In a word – value! Your dentist wants to make sure you get the highest quality dental products at a reasonable price. Pro-Dentec is the company dental professionals trust to deliver that value combination.

To arrange an appointment with one of our dentists please call our office toll free at 800-433-5138.


Watch Your Mouth

Beating Gum Disease is a Breeze!

Eight out of 10 American adults suffer from gum disease, also known as periodontal disease. Could you be one of them and not even know it?

Look for these warning signs, which could signal a problem:

  • Gums that bleed easily;
  • Red, swollen, tender gums;
  • Gums that are pulling away from your teeth;
  • Persistent bad breath;
  • Pus between the teeth and gums;
  • Loose or separating teeth;
  • A change in the way your teeth fit together when you bite; or
  • A change in the fit of partial dentures.

Any of this sound familiar? If so, you’ll know it’s nothing to smile about. Left untreated, gum disease can have some serious consequences, primarily tooth loss. In fact, it is the leading cause of tooth loss in adults. And that’s just the tip of the iceberg. Studies suggest a link between gum disease and a host of other health concerns, including diabetes, cardiovascular disease, stroke, bacterial pneumonia and increased risk during pregnancy.

The good news about gum disease is that detection and treatment are easy. The first step is to get to the dentist’s office. When it comes to gum disease, the earlier you catch it, the better. So, schedule a dental exam as soon as possible. During this visit, the dentist and staff will assess whether you suffer from gum disease and how far it’s progressed. The results of this exam will determine the next step.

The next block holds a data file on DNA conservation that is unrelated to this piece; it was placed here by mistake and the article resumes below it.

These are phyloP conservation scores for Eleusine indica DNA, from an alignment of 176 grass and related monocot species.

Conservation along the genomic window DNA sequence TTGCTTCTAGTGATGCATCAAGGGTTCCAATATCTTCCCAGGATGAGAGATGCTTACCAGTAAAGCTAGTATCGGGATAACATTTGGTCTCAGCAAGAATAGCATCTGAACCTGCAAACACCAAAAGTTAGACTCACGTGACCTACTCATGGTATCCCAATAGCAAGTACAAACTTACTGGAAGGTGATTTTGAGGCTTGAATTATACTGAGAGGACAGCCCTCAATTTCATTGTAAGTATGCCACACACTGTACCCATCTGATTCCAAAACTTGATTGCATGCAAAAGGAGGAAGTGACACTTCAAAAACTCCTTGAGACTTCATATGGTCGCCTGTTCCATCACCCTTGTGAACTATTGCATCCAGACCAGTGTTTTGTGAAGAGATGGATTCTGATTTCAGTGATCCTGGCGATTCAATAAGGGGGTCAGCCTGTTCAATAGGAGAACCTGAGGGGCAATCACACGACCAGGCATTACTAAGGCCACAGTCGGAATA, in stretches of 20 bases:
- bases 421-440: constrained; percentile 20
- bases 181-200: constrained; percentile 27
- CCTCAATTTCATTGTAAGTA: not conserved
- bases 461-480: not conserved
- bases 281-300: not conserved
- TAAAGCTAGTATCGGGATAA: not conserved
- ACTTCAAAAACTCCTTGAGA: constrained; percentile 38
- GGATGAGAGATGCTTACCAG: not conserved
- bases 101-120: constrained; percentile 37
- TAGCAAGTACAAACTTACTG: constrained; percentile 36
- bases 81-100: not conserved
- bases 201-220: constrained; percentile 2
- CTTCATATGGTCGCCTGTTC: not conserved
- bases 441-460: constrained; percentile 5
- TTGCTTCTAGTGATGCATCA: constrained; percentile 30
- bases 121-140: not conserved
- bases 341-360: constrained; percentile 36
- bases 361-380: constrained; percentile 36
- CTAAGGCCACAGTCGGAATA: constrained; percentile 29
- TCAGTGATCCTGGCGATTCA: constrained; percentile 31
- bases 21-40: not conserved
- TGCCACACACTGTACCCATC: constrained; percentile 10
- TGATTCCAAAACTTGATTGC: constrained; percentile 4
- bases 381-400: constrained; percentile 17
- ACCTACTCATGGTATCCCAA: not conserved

In its earliest stage — commonly known as gingivitis — gum disease can be treated through a thorough professional cleaning followed by a stringent home-care maintenance program. Typically, the teeth will be scraped and polished, gums will be flossed and a certified dental hygienist will instruct the patient on proper self care to be performed on a daily basis.

In its later stages, gum disease requires more aggressive professional intervention, and your general dentist may refer you to a periodontist — a doctor specially trained in the prevention, diagnosis and treatment of periodontal disease. Scaling of the teeth and planing of the roots are standard procedures, and often medication is prescribed to combat infection. One of the newest and most effective ways of treating gum disease is through laser therapy, so ask your dentist or periodontist whether this option is available and appropriate for you.

Remember this: An ounce of prevention is worth a pound of cure. If you are among the fortunate 20 percent of our population who don’t suffer from gum disease, keep up the good habits. Brush and floss daily, eat a healthy diet and stick with your dentist’s recommended regimen of office visits, where your teeth will be inspected and cleaned.

In addition, avoid tobacco products. Those who smoke or chew tobacco are more likely than nonusers to develop plaque and tartar on their teeth. They also are more likely to have deeper pockets between their teeth and gums and greater loss of supportive bone and tissue. Also, you’ll want to keep oral appliances in check. Bridges that no longer fit properly and deteriorated fillings may retain plaque, increasing your risk of developing gum disease.

**Curtis H. Roy, D.D.S., has served Acadiana residents with a general dentistry and specialty practice since 1970. He also is a leader among his peers, offering hundreds of seminars and workshops to dental professionals across the U.S. and Canada each year. Find him on the Web at, visit his office at 3703 Johnston St., Lafayette, or call 981.9811.